Montgomery County is apparently so envious of all the young adults moving to the District and Northern Virginia, it will attempt to legislate hipness. The county’s “Nighttime Economy Task Force” has concluded six months of investigations into how to promote youth culture and yesterday presented a list of recommendations for policies it believes could entice people between the ages of 20 and 34 to move to Montgomery, which has the DC area’s highest concentration of residents over 65.
The policy prescriptions range from music venues to late-night food trucks and revamped liquor laws. With few big music venues like Strathmore and the Fillmore Silver Spring, the county is looking to encourage smaller joints that can host younger and cheaper acts that draw in those millennial weeknight crowds that places like U Street’s DC9 or Arlington’s Galaxy Hut attract. To that end, the task force suggests the creation of a county government “concierge service” that can assist businesses in navigating entertainment, liquor, and noise ordinances.
The task force proposes the creation of so-called “urban noise areas” in town centers such as Rockville’s Town Square and Silver Spring Veterans Plaza, where music could be blasted at 85 decibels late at night. It also calls for tax credits to encourage more venues.
For the task force’s biggest gripe, there may be nothing bureaucrats can do: “The quality of entertainment is uneven and audiences are sparse,” a draft of report reads. Heather Dlhopolsky, a 34-year-old lawyer who led the task force, says that language will change in the final version to be delivered next week, but it is in reference to a proposed tax credit to help venues pay musicians a living wage.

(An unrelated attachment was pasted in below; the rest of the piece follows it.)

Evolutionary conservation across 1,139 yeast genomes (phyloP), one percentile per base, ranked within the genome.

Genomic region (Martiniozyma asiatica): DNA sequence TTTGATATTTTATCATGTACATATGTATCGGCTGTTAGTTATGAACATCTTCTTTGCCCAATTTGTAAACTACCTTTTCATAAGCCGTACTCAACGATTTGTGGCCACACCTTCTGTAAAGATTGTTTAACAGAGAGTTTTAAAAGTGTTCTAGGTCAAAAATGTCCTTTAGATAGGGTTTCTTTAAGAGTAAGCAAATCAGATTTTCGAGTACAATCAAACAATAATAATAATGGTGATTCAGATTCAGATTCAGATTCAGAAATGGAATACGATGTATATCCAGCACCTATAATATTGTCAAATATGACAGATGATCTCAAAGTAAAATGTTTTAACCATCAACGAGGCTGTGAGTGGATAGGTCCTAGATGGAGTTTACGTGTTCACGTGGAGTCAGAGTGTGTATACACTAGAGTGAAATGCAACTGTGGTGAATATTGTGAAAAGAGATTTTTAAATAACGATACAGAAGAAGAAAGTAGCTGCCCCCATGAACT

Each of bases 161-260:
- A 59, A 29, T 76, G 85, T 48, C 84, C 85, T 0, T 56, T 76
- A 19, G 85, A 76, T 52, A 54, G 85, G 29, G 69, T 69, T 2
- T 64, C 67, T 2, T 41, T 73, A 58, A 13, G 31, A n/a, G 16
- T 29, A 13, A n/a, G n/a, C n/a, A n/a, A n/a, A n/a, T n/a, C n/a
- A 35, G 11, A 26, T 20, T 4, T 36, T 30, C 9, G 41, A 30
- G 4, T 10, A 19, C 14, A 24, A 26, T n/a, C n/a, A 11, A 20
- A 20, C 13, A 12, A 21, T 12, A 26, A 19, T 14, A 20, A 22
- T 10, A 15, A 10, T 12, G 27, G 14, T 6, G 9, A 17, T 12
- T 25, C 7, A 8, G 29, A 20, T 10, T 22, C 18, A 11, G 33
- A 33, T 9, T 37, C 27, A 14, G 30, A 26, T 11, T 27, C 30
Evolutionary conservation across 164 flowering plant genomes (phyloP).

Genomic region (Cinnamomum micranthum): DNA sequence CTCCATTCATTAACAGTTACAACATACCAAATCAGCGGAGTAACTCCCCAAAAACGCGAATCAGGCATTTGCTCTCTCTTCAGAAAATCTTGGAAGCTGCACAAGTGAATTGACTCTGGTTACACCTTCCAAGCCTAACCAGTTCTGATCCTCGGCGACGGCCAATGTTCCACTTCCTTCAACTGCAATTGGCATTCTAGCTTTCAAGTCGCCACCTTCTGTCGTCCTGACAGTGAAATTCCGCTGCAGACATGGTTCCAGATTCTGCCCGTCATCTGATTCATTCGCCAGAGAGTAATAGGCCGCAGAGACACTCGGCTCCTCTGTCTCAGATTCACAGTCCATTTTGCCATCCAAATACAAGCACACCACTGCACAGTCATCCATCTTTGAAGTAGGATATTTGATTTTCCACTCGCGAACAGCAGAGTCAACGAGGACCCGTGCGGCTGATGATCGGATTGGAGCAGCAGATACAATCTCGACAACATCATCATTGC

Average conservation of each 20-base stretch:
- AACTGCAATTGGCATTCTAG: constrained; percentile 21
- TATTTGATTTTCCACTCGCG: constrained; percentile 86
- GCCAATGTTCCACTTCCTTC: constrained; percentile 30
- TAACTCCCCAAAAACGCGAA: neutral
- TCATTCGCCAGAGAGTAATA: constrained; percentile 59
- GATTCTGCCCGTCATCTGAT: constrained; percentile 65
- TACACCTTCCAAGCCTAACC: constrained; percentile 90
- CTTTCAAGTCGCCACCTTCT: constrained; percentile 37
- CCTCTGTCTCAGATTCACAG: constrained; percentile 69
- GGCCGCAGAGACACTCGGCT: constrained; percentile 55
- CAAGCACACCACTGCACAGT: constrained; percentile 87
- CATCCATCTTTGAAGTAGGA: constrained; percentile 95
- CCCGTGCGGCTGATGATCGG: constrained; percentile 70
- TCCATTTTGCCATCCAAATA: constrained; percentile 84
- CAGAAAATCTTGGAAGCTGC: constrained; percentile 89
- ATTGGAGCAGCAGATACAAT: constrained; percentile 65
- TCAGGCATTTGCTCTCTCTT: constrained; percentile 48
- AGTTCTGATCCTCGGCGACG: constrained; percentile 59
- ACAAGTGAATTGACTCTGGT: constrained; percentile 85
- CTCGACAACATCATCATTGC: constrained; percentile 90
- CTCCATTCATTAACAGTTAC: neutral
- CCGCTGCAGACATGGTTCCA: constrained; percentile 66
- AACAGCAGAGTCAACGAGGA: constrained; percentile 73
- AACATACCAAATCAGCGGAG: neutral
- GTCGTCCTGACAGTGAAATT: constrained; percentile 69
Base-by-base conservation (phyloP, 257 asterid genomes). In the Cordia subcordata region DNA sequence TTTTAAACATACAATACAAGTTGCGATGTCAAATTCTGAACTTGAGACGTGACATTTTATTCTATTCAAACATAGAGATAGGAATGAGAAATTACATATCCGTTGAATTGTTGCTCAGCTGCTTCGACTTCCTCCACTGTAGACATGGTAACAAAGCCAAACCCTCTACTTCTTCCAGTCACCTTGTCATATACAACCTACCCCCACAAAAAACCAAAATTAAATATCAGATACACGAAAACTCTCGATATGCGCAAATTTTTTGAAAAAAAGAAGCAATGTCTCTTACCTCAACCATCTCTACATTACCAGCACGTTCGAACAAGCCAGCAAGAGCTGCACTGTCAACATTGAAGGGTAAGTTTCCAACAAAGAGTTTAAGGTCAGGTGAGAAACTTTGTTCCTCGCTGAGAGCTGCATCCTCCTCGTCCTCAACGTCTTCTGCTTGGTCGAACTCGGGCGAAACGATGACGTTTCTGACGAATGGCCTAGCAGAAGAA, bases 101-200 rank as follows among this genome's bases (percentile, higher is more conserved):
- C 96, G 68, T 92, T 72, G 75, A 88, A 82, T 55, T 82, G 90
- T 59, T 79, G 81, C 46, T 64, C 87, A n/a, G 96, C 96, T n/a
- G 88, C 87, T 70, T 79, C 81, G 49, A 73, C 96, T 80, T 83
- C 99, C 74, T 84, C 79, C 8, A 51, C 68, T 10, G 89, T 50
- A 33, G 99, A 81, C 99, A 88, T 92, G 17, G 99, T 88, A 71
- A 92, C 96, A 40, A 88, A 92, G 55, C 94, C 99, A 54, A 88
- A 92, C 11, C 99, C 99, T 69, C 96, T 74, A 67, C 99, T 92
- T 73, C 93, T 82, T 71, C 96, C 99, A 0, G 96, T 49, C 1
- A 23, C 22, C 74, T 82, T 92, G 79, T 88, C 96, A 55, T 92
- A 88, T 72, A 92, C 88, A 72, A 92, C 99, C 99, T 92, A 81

For bars, the task force wants to extend closing time until 3 AM on Fridays, Saturdays, and Sundays before federal holidays to match the District’s drinking hours. It also calls for rebalancing the 50-50 balance between alcohol and food that restaurants are required to maintain to a slightly boozier 60-40 split.
Dlhopolsky says her 19-member task force was charged with figuring out how to expand Montgomery County’s appeal to younger age groups. The county is home to 193,214 people between the ages of 20 and 34, according to US Census figures.
“We do well in attracting seniors and empty-nesters,” she says, adding that downtown Bethesda, with its restaurant- and shop-filled streets has been a magnet for people looking to downsize from a big house to a condominium or apartment.
Some developers are trying to skew Montgomery County younger with new mixed-use complexes, such as Pike & Rose in Rockville’s White Flint neighborhood that will contain more than 2.5 million square feet of new high-end residential and commercial space when it is finished.
Other task force recommendations include allowing food trucks to operate in entertainment districts after 10 PM, expanding pedestrian and bicycle access, and adding more late-night transit options.
But if Montgomery County is serious about getting hip, it might want to first follow through on improving its music listings before increasing mass transit. After all, if the bands aren’t any good, all those millennials could wind up looking at their watches for a third time, waiting in the station for the bus. (Back to DC.)